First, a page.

Yeah, there’s so much that’s interesting to me and what you’re saying. It seems like that problem of somebody going to some meeting going to some event that they don’t even know why they’re there. And they’re trying to make sense of it while they’re there. Where your calendar is really in control of your life rather than the other way around. Right? Like that’s problem one. And then problem two, is what you’ve been describing, where even if the thing is the most important thing and you’ve got that clear, it’s not obvious that you’re going to have the your peak energy at the peak moment. So I think that’s a really crisp, clear goal that you had with these high performance is how can you make sure you peak at the right moment? Well, I think, you know, what, what’s important? It’s clarity. Right? It starts with getting really clear. And one of the ways I like to think about is identifying the areas in your life where failure is not an option. You know, I, we do energized leader training and in our training, I’ll say to people, what are the areas in your life that matter so much to you that failure isn’t an option. And you know, what you hear as well, you know, my marriage, my children?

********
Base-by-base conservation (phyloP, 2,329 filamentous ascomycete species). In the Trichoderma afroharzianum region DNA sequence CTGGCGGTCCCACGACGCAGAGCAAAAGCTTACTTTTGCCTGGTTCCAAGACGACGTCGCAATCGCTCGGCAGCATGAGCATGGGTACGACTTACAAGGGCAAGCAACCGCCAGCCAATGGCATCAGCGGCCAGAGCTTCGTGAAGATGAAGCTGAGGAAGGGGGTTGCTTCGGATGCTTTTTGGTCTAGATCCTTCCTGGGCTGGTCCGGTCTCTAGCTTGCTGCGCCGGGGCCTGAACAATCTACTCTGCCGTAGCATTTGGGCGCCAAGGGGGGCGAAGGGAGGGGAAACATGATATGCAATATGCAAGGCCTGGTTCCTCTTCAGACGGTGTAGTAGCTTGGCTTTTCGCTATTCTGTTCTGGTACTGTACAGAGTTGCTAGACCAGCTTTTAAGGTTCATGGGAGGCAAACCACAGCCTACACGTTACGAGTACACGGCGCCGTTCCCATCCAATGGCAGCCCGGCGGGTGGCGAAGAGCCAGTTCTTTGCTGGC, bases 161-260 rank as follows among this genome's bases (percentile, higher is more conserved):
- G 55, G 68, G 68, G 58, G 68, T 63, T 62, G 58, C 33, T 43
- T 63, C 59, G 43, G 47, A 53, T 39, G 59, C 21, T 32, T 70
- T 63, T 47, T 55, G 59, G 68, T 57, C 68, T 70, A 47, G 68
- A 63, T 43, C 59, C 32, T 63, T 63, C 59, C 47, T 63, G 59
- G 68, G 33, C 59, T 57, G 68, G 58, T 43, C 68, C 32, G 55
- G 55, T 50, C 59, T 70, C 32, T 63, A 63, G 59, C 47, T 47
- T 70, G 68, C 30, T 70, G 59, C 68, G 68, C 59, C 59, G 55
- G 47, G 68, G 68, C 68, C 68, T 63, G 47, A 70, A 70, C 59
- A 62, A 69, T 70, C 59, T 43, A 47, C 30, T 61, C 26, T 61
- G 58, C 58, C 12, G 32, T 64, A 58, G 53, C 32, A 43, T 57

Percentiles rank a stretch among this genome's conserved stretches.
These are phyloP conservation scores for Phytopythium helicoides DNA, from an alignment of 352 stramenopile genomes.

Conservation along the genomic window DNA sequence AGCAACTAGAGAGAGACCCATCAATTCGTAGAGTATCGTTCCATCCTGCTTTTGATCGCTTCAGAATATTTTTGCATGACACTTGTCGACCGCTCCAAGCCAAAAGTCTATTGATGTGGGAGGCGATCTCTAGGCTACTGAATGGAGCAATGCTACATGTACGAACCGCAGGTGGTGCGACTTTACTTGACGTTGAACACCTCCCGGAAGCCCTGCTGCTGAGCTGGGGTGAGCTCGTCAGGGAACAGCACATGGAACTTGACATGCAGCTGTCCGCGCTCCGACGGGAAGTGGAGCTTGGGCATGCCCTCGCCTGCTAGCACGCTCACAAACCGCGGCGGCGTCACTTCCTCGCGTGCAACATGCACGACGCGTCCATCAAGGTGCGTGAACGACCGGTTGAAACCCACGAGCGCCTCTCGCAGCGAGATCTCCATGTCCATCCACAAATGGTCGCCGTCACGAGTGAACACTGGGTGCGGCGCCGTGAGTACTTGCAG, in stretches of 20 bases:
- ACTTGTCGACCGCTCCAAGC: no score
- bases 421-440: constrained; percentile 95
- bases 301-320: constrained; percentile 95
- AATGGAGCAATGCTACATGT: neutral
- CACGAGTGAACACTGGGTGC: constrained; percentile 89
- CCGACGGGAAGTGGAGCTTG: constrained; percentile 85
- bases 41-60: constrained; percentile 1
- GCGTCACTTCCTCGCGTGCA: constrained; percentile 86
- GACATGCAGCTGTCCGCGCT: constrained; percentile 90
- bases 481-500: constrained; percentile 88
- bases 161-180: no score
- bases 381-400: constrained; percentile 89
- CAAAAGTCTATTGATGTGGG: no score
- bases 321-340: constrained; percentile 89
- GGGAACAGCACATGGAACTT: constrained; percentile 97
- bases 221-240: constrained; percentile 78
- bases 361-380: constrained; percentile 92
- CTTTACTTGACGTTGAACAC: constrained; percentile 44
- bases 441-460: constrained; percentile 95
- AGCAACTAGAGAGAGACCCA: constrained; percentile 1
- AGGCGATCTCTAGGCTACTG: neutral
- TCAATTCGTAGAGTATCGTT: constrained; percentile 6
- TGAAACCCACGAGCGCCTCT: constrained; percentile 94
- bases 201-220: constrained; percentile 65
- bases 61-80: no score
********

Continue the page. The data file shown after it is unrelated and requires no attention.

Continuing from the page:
Molly Fletcher 10:29
You know, my job is I mean, you hear all these different things. So so then you have to ask the question, what are you focusing your energy effectively in these areas? And so, getting clear is the first step I can imagine with pro athletes, you could look at the whole calendar year, and even multiple years in advance, depending on what sport they’re in and what their goals are. And identify here are the key competitions that you need to be at your peak for